Are Spray Tans Bad for You?

Available in hairdressers, beauty salons, and some gyms, spray tanning involves using misters to apply a coat of fake tan solution on your body. So many people are simply in love with that sun-kissed glow that comes after tanning but they do not want the risk of being exposed to UV rays. For them, spray tanning seems to be the best choice. However, should you really be going for spray on tans?

Are Spray Tans Bad for You?

As compared to sunbathing, topical sunless tanning products are usually safer, so long as you use them as directed. Spray tans and many other self-tanning products contain a color additive called dihydrooyacetone (DHA) that darkens the skin. DHA is an approved agent by the FDA and is in use for many years now. Therefore, many dermatologists are of the view that if you really want that "sun-kissed glow", you will be better off trying these tanning products instead of going out in the sun to obtain a tan. An over-exposure to the UV rays can lead to skin cancer, so you should consider avoiding exposure to the sun.

Concentration of DHA in Spray Tanning Is Too Low to Cause Side Effects

There is no evidence to confirm if DHA causes any damage to your skin when applied topically.  This is usually true when you use it as directed and do not go overboard with the idea of getting that sun-kissed glow. A recent study has found a link between the use of highly concentrated amounts of DHA and the production of free radicals. Highly concentrated amounts of DHA may also lead to the production of molecules that form due to oxygen and can damage cells.

Considering the fact that most sunless tanning preparations do not use much of DHA, which is why the products are non-carcinogenic and non-toxic. Most commercial products do not have more than 3-5% of DHA, and if you use these products in moderation or as directed, you are less likely to deal with any side effects.

How Does Spray Tanning Work?

Spray tanning products work mainly due to the presence of dihydroxyacetone (DHA), a colorless sugar, which creates that bronze effect on your skin after cross-linking with the outermost layer of your skin. Are spray tans bad for you? No likely, the method is usually safe because the top layer of your skin usually contains nothing but dead cells, and your skin retains the pigment until the top layer is shed in about 14 days or so.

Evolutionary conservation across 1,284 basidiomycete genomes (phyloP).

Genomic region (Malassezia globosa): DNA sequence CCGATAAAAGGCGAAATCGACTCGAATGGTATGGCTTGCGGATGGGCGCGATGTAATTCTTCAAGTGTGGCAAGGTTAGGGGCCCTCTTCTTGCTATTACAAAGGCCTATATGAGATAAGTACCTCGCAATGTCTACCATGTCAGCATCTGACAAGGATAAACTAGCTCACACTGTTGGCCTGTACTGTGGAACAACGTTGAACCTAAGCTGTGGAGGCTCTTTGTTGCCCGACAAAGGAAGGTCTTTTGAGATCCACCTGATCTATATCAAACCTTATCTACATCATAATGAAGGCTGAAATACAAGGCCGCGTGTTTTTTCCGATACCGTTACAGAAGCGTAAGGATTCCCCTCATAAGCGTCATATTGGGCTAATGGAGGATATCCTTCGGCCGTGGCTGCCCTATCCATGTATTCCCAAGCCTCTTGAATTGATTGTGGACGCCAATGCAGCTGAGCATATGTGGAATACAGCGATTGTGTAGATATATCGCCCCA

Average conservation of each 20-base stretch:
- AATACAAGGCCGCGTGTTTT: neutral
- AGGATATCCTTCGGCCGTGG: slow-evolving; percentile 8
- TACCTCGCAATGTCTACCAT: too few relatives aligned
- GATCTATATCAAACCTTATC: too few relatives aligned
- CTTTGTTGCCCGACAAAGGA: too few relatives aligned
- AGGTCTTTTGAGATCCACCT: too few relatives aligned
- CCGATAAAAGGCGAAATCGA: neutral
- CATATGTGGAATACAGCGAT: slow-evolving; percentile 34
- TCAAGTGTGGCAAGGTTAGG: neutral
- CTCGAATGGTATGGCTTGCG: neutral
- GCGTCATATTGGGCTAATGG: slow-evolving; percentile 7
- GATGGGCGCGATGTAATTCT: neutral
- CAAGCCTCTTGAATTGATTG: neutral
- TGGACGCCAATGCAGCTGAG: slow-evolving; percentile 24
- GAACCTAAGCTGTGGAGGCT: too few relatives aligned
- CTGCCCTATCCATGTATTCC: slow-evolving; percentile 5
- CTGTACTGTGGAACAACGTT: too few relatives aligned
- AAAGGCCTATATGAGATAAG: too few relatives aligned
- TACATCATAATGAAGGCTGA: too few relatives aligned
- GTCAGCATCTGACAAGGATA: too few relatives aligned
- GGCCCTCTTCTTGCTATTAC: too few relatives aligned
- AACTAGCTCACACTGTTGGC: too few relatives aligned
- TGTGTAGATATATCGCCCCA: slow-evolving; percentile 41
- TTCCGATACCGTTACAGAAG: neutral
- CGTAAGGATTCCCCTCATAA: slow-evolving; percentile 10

Precautions for Safe Use

There is always the risk of ingestion and inhalation, so it is important to wear protective gear for the eyes, mouth, and nose when using tanning products. It is also a good idea to use broad-spectrum sunscreens with self-tanners when you have to spend time outdoors. Opt for sunscreens with an SPF of at least 15 when you are using them with your self-tanners. Apply SPF15+ sunscreen after you stay out in the sun for more than a couple of hours. Take one ounce of sunscreen to cover the body.

Things You Should Know about Spray Tanning

Are spray tans bad for you? The answer really lies in how you use them. You can get a clearer answer by finding out more about spray tanning. Here is what you should know.

1. Choose the Right Scrub

Consider exfoliating pre-spray tan to ensure even glow – you can do it by sloughing off old skin cells first. Opt for the right scrub though or else it will make your tan to streak. Most sugar scrubs are not effective in this case, but using an exfoliating mitt is a better choice. Do not apply lotion after exfoliation because spray tan works better on dry skin.

2. Shave Well Ahead of Time

Shaving right before a spray tan is not a great idea because the product can irritate your freshly shaved skin. Shaving exposes new skin cells and makes your skin more sensitive to products that contain DHA. Be sure to shave at least 12-24 hours before your appointment to avoid redness and discomfort.

3. Limit Your Pool Time

Do not spend too much time in the swimming pool because chlorinated water can bleach your tan. It is capable of taking the bronze right off your skin, so consider limiting your swim time and be sure to pat dry after your get out of the water.

4. Avoid Spray Tans with Alcohol

Look for the ingredients of different spray tans and avoid the ones with alcohol. That is mainly because alcohol can cause a crackling effect of the color and even make your skin look very dry. It may take a while to find an alcohol-free spray tan because the ingredient is necessary for easy application of tanners but you could at least opt for a tanner with alcohol not mentioned as the first or second thing.

5. Select Well-Ventilated Salons

Are spray tans bad for you? No if you choose a well-ventilated salon. Inhaling spray tans can lead to serious complications, so it makes great sense to find well-ventilated salons for the treatment. Avoid getting treated in a room that looks dirty with spray tan formula on the walls. It suggests that the salon is poorly ventilated. Asking your technician to use an LVLP machine will also help protect you from inhaling overspray. You may also ask for protective eyewear and nosepieces for your safety.

A Quick Note

Even after taking different steps, you will eventually notice your tan fading away, and that is natural. How long your tan will last usually depends on your cells turnover, which is the reason why your tan is likely to last longer when you are old because the cells' turnover is slow. You cannot do much about it no matter which tanner you use. However, this is good in the sense that you do not have to live with a bad tan. In fact, you can try some simple ways to remove the tan. Simply exfoliating your skin with a mitt after taking a warm bath with some shower gel for half an hour will leave you with a clean slate.